ADDIS ABABA (Reuters) - Displaced families are enduring subhuman conditions in Ethiopia without enough food and shelter, Jan Egeland, secretary general of the Norwegian Refugee Council, said on Thursday.
Egeland told Reuters he had seen 3,500 people without food in an abandoned factory, sharing 16 overflowing latrines flooded by torrential rains, during a visit to the southern town of Dilla a day earlier.
“These people feel abandoned and I don’t blame them,” the former Norwegian politician and U.N. official said.
There was no immediate comment from the government, which says 2.3 million citizens are displaced inside the country, 1.7 million of them after fleeing conflict.
The Geneva-based Internal Displacement Monitoring Centre last month gave a higher figure saying an estimated 3.2 million Ethiopians had fled conflict and drought by April this year.
Those - on top of 900,000 refugees, mainly from South Sudan, Somalia and Eritrea - meant the Horn of Africa nation hosted the most displaced people in the world, the center added. Ethiopia’s government has not commented on the difference in the figures.
“We are all failing,” Egeland told Reuters. “The IDPs (internally displaced people) are living totally in subhuman conditions.”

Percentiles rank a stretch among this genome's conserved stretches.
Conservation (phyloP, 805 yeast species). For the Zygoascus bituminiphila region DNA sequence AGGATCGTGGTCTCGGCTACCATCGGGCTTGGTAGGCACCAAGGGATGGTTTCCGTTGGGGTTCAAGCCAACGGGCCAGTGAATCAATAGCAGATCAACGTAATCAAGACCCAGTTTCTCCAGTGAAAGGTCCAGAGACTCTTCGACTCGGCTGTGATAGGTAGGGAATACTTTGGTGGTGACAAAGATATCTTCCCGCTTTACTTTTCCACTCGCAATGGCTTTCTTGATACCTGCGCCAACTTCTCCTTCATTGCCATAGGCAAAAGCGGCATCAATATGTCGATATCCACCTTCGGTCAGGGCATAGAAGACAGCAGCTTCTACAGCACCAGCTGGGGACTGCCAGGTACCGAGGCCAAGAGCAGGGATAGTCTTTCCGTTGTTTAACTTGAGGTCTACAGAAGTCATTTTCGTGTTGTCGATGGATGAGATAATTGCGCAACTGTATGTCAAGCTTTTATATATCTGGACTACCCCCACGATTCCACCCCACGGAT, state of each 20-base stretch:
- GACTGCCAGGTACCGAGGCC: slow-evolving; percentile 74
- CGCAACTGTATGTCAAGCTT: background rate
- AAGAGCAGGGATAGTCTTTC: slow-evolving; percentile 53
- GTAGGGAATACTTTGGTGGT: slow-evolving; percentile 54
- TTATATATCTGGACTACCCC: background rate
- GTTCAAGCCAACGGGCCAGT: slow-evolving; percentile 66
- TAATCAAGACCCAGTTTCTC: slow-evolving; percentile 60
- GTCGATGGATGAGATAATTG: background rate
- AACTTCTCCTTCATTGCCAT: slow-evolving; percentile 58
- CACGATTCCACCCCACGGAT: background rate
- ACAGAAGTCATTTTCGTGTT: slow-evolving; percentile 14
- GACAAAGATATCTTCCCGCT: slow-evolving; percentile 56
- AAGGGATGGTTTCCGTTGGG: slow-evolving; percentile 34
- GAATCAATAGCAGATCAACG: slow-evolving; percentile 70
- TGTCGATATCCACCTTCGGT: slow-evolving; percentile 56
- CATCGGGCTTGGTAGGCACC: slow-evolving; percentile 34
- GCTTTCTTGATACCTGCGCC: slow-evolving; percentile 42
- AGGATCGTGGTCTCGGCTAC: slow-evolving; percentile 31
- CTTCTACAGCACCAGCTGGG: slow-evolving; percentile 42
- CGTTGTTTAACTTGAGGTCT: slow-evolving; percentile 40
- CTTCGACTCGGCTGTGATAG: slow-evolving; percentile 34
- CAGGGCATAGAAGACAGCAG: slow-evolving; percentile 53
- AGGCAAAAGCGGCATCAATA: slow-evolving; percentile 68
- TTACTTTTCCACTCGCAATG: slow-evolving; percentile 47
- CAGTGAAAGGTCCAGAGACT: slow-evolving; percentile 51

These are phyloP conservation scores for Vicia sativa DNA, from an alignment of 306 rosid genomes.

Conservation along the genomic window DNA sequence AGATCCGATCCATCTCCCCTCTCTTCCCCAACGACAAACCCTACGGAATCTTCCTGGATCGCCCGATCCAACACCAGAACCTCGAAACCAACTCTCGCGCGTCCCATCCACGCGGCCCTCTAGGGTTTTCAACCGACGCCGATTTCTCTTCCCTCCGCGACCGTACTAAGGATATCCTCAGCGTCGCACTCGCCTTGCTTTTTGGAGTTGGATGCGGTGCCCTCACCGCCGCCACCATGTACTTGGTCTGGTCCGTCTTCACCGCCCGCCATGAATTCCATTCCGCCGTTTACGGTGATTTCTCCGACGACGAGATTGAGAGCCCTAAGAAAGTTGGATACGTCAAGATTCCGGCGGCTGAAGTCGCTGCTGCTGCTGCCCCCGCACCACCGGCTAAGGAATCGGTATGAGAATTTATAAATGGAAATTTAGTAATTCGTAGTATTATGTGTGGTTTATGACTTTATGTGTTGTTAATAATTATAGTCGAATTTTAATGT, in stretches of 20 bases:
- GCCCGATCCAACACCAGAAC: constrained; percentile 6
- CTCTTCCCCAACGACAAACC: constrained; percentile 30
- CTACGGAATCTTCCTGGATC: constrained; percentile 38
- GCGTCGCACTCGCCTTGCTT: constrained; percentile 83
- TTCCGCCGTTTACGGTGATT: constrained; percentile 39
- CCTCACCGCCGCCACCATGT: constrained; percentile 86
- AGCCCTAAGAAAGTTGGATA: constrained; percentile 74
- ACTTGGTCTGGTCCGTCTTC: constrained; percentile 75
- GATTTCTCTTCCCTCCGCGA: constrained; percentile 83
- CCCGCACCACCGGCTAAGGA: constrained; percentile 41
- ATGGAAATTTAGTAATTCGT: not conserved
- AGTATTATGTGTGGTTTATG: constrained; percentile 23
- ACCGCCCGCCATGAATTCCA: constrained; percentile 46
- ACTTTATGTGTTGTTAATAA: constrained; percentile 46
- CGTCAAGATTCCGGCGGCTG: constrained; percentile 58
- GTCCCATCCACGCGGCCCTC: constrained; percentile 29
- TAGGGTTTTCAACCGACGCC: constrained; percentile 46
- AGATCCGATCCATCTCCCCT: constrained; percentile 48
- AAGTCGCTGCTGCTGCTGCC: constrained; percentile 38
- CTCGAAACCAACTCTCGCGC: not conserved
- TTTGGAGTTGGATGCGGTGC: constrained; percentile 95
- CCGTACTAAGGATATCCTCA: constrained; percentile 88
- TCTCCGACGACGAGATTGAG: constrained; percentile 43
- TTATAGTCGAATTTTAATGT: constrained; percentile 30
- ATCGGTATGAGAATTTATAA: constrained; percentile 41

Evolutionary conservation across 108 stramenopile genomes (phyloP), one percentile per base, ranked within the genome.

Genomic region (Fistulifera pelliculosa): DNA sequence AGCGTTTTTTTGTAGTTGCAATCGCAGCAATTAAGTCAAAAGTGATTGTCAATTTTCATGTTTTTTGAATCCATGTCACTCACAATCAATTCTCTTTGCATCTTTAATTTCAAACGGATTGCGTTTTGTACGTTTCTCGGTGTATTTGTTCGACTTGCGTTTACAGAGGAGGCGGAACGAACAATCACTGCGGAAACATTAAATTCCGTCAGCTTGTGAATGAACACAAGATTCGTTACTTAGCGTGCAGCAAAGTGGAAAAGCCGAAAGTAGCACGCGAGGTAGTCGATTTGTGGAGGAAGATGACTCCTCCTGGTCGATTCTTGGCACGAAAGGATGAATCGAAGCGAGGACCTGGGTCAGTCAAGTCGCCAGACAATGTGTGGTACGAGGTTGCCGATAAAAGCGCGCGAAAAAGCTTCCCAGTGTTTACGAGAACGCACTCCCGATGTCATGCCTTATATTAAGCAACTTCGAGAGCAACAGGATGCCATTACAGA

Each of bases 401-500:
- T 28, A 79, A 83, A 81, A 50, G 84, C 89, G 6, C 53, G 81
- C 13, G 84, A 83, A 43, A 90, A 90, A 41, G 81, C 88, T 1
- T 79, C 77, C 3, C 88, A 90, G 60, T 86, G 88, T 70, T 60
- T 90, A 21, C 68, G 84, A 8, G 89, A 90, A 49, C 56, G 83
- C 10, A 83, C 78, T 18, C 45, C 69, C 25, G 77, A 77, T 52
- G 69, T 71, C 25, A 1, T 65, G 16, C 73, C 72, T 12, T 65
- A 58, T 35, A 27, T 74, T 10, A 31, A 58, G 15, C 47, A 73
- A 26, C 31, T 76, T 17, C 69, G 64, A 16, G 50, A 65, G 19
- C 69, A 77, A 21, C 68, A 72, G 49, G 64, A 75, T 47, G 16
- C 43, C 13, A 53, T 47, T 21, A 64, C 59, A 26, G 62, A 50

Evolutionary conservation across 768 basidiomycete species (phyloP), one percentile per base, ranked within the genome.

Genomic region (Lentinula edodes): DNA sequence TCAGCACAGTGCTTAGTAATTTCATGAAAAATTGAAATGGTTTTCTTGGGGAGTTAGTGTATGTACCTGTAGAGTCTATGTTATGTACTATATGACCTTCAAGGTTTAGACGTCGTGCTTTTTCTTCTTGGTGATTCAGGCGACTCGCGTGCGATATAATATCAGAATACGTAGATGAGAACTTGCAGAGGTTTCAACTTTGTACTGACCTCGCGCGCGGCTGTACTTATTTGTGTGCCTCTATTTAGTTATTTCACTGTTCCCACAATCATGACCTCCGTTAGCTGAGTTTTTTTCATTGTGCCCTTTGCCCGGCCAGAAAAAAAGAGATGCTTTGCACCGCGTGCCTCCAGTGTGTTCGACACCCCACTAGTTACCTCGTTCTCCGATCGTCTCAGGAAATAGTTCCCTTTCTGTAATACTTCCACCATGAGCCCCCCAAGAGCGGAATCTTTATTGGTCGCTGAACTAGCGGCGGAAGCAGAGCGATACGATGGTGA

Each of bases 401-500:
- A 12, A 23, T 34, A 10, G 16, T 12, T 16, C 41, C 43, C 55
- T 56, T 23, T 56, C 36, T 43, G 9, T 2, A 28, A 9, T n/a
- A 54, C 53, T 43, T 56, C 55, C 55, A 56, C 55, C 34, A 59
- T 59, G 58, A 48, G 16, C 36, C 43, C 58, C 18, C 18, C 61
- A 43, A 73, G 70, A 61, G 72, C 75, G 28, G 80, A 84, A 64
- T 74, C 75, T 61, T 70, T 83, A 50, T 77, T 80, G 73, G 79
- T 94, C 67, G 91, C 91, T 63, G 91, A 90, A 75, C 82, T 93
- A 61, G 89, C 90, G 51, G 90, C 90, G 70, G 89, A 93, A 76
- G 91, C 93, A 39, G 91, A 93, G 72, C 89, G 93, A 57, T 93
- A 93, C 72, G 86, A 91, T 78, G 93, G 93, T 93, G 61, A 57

Egeland said he met one young man on Wednesday who had had his hand cut off at the market by an attacker hostile to his ethnic group.
Ethiopia’s Prime Minister Abiy Ahmed took power more than a year ago after the unprecedented resignation of his successor following three years of intermittent deadly protests.
Abiy has won plaudits for releasing journalists and political prisoners and unbanning political parties. But the country of 100 million people is still hit by bouts of ethnic violence.
The United Nations’ Ethiopia appeal for this year is $1.31 billion, but it has only received a third of those funds, Egeland said.
Writing by Katharine Houreld
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